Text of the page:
So, with that in mind, please remember that somebody may be suffering right now. Somebody may have withdrawn. Somebody may be very quiet. Somebody may be the complete opposite. Because the opposite to that is that somebody may become louder than usual. They may become more erratic. You may feel like they’re just seeking attention. This is all part of how they’re feeling and how their anxiety may have taken hold. Some people feel a stronger need for control, as they don’t feel in control of their thoughts and emotions, so they project externally on to others.
They may not even recognise that’s what’s happening to them. So be kind. If somebody that you know, somebody you work with, live with, are friends with is showing either of these signs or emotions, just check in with them. Find out if they’re OK. Offer them someone to talk to.
I had somebody at the college this week, who I get along very well with, we understand each other really well and we know when something’s not quite right and she’s been amazing. This week, she’s checked in on me. She’s made sure I’m OK. She’s given me a bit of a talking to. The same talking to the I would give her if she was in the same situation.
We all need support
We all need support and sometimes that support comes from people that you don’t necessarily expect it to straight away.
We all need to look after each other, be more open with our own feelings and what we’re going through, because you will be surprised where that support may come from.
If you feel like you might need help with anxiety, if you need some strategies and techniques to help you manage it, I’m always happy to have a chat.
I offer a 30-minute clarity call where I can give you a strategy straight away to help you begin to manage those more difficult days.
Please don’t suffer in silence.
Book your call here
Believe it or not, it is within your power to create positive thoughts allowing you to accomplish anything you set out to do.
Can you really think yourself happy?
The answer is a qualified YES. Here are the ways in which positive thoughts can help you accomplish so many things in life.
Positive thoughts give positive results. We can either accept our situation, or we can change it. We can be negative about an event or we can be positive. President Lincoln once said, “Most folks are about as happy as they make up their minds to be.”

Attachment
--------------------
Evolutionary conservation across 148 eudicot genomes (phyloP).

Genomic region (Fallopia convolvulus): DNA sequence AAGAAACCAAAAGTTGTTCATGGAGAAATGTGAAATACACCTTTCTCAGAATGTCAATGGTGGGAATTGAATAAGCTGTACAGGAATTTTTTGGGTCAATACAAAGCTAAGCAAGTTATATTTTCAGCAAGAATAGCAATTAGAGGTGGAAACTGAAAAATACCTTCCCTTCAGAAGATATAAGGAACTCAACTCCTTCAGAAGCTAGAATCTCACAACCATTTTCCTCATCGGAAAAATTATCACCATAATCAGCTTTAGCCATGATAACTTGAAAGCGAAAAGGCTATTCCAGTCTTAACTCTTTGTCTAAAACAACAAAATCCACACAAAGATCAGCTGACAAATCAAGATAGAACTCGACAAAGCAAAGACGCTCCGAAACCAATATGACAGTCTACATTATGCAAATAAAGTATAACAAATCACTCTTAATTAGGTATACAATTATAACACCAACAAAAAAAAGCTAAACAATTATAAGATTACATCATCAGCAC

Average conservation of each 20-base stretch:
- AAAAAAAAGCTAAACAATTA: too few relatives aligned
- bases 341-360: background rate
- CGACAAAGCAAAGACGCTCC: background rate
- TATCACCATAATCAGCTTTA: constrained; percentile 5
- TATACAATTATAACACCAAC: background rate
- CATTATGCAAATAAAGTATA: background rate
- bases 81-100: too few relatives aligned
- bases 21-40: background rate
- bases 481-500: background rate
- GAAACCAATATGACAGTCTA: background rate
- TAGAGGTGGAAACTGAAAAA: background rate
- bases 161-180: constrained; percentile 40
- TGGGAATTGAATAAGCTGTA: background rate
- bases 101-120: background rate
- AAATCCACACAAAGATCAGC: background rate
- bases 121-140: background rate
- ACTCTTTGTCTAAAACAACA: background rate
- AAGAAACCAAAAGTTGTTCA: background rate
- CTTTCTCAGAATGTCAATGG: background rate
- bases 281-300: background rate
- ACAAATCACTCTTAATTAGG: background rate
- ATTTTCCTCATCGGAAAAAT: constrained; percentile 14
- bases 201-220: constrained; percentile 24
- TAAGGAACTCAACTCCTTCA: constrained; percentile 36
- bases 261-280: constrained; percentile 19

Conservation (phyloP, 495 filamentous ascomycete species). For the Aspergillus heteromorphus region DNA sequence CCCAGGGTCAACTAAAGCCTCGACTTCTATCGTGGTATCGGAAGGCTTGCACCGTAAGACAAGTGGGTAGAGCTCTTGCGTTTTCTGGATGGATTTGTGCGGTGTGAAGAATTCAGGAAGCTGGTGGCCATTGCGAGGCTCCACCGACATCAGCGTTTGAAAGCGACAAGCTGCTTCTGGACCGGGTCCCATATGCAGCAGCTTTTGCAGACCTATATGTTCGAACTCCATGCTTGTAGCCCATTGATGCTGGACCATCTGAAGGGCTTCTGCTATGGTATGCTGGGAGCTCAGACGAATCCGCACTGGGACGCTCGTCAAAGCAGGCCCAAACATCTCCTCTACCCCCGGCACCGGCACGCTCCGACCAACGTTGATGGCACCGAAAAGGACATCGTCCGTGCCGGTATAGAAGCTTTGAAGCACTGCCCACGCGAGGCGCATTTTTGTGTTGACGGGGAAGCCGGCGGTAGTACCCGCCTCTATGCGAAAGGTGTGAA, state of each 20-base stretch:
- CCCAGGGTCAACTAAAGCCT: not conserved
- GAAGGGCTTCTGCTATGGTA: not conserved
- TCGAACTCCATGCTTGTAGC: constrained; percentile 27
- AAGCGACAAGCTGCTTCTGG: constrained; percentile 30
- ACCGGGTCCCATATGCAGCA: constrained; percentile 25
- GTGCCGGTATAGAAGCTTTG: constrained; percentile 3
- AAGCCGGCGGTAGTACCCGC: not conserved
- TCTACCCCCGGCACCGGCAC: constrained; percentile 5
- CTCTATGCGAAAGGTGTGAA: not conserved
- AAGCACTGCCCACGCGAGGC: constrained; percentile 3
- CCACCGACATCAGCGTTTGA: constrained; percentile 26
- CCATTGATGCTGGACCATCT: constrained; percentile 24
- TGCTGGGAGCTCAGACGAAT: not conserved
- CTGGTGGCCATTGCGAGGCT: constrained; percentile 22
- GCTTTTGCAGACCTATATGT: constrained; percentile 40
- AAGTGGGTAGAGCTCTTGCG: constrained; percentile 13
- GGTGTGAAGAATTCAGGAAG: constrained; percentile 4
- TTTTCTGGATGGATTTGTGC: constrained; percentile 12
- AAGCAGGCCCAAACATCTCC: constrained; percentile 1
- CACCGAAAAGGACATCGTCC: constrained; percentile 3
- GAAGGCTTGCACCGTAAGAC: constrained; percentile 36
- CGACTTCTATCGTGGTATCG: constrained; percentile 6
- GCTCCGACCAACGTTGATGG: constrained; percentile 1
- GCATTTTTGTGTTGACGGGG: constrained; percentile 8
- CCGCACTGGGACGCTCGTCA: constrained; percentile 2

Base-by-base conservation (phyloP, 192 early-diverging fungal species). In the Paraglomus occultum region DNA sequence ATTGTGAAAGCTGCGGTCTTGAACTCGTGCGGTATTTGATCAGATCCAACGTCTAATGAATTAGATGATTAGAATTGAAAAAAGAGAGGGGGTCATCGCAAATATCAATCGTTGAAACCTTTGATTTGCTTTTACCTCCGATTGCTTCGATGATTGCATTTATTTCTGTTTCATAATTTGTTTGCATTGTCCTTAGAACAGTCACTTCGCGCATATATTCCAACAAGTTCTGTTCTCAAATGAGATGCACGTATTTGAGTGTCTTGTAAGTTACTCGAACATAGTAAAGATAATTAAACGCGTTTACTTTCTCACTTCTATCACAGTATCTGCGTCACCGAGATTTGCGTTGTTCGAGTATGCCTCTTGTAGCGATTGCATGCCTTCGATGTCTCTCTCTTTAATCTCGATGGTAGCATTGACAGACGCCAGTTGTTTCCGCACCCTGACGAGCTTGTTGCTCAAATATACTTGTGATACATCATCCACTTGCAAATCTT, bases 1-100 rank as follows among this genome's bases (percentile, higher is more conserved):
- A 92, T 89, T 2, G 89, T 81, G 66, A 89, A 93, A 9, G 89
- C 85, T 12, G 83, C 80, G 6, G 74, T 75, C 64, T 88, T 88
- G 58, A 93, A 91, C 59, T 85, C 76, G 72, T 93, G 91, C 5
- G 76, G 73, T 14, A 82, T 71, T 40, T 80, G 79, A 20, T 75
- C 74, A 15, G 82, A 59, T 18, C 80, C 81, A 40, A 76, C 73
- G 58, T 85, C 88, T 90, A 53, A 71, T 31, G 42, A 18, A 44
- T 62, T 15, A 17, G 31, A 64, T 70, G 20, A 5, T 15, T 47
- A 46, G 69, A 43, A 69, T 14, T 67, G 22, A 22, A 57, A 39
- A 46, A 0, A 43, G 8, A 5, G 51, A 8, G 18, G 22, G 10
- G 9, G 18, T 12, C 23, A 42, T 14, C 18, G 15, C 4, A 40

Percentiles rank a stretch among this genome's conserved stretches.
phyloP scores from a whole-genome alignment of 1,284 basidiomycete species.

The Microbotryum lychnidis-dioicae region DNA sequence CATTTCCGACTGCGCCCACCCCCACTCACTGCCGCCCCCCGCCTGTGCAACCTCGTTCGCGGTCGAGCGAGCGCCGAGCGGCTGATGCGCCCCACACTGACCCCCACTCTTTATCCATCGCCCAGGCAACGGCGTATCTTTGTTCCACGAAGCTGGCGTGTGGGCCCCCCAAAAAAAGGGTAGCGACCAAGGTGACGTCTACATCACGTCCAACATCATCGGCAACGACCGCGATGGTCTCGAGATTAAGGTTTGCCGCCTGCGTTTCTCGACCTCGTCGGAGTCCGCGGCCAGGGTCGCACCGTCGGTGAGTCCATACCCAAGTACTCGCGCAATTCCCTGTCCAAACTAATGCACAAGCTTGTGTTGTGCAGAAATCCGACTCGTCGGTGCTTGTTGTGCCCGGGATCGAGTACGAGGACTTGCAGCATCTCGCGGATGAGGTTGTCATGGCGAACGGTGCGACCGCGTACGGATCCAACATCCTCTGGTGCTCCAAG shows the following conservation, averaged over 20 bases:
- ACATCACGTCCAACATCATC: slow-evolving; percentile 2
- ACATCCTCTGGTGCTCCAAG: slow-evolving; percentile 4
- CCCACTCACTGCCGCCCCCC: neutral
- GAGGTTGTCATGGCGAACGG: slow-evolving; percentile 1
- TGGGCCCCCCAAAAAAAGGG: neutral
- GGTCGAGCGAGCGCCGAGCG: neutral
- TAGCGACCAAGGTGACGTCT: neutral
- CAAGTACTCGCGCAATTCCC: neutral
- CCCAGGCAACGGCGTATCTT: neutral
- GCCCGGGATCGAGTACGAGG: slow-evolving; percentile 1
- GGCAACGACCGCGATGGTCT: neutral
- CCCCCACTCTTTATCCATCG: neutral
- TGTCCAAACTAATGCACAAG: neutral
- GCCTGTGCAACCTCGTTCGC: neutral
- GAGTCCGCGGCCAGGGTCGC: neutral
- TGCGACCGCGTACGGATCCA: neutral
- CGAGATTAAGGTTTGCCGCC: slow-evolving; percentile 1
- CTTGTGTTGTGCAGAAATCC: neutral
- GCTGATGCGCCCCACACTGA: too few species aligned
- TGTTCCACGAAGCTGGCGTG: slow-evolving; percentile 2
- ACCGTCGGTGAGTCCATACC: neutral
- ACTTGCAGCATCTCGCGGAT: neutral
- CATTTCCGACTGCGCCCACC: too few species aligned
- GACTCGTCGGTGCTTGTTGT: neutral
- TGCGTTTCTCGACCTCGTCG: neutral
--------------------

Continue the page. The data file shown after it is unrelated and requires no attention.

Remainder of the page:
If you really want to think yourself happy, then make up your mind to do so. It may be difficult to think happy in a world filled with hatred,violence, stresses and anxieties. But it’s definitely not impossible. One person, one idea, one positive thought can change everything.
How, then, can we make ourselves happy?
By being a constant reminder to others that there is goodness in the world!
Here are 12 examples of way we can create our own happiness;
* Seek out positive people to associate ourselves with.
* Expose yourself to all the wonderful books, music and movies available.
* Find the one important thing in your life that’s important, and pursue it.
* Show kindness and respect towards others.
* Live life as if every day is your last.
* Use positive reinforcement wherever and whenever you can.
* Use visualization methods to view the positive aspects of life.
* Speak in a positive tone.
* Gain control over your negative thinking patterns.
* Let your expectations reflect your positive attitude.
* Allow peace of mind to engulf you.
* Become your own best friend.
Your happiness is not the responsibility of your parents, friends, partners or children. Your happiness is your responsibility. You are the creator of your own life.
IT ALL STARTS WITH YOU!
If you need any help creating better, healthier thoughts, behaviours or emotions to move yourself towards success you book your FREE Discovery Call or take a look at the services we offer here. Using the FLOAT system we take our clients from Chaos to Calm in both life and business and help you to create the success you deserve.
Unfortunately, there are many times in our lives when stress creeps in and causes great angst. Life is busy and work, kids, school and responsibilities can seem overwhelming at times.
74% of UK adults have felt so stressed at some point over the last year they felt overwhelmed or unable to cope.
81% of women said this compared to 67 percent of men. 83% of 18-24 year-olds said this compared to 65 percent of people aged 55 and over. (Source: mentalhealth.org.uk)
Do you feel that your stress is getting you down?